What is an Air Riveter?

An air riveter is used for sheet metal fabrication.
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  • Written By: Lori Kilchermann
  • Edited By: Lauren Fritsky
  • Last Modified Date: 22 November 2015
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An air riveter, or automatic rivet gun, as it is commonly called, is a device that sets pop rivets through the use of an air compressor. This method of setting pop rivets is a much faster and easier process than using a hand rivet gun. While many pop rivets are difficult to squeeze and set by hand, the air riveter uses the power of compressed air to easily snap the rivet into place. Much like a nail gun makes sinking nails easier than using a hammer, the air riveter makes large sheet metal jobs much easier to complete.

A pop rivet is a small fastener used in sheet metal fabrication. The rivet is placed into a pre-drilled hole and squeezed to tighten the rivet into place, effectively fastening the sheet metal into position. When using a hand rivet tool or rivet gun to squeeze the rivets, a metal worker's hands can become sore and tired after only a few rivets. When using an air riveter to squeeze the rivets into place, however, the process is as simple as placing a rivet into the tool and pulling a trigger.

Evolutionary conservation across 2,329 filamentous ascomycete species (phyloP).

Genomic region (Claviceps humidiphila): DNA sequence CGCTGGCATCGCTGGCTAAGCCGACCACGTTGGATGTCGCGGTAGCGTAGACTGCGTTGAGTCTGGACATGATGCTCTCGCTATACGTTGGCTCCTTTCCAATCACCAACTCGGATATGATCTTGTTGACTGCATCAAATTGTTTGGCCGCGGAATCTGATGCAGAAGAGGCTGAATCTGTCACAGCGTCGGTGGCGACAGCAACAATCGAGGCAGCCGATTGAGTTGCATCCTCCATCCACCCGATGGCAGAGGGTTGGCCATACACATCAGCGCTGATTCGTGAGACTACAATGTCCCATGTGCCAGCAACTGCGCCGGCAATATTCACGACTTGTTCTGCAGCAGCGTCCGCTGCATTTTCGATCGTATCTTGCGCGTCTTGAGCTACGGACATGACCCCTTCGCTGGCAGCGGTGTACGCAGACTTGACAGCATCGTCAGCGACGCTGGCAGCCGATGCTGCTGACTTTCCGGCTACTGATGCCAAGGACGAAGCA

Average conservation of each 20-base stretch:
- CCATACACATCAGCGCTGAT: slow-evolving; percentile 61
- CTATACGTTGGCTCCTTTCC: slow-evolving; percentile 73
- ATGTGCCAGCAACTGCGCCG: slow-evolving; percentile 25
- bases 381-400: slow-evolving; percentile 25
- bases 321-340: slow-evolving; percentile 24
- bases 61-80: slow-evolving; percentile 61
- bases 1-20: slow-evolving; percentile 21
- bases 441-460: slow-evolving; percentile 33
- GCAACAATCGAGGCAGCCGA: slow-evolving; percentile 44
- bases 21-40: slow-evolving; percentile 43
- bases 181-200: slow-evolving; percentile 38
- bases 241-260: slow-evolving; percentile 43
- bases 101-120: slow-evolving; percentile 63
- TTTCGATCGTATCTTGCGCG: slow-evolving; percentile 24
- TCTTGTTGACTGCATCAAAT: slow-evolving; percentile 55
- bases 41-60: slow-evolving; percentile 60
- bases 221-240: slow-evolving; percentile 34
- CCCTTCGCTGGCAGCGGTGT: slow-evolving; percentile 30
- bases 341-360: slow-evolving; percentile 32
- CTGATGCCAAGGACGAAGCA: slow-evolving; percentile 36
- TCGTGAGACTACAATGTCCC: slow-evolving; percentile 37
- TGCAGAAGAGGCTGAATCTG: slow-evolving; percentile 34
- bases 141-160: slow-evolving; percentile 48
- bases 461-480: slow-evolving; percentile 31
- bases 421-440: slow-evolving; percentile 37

An added benefit to using the air riveter is in the flat and even placement of the rivets. Often, a hand rivet tool will squeeze the rivet sideways or at a slight angle due to the uneven pressure being applied by a worker's hand. As the hand becomes more tired and fatigued, the riveting becomes more sloppy. Since the air riveter does not tire, the rivets are placed straight and neat in line, thereby creating a more professional appearance in the finished work.

The invention of the small, portable air compressor has made the use of the air riveter much more convenient. By placing a small gasoline-powered air compressor on the ground, the task of riveting troughs of eaves becomes as easy as running an air line up to the roof line. These tools, accompanied by a cordless drill, can take hours off standard eaves trough installation. The most expensive investment in the package is the air compressor, as the air riveter is comparable in cost to a top-of-the-line hammer.

Most air riveters are easily rebuilt and maintained by the owner. With very few moving parts, the typical maintenance requires only a drop or two of light oil before and after each use. The oil protects the riveter's internal parts against rust from moisture in the air supply.


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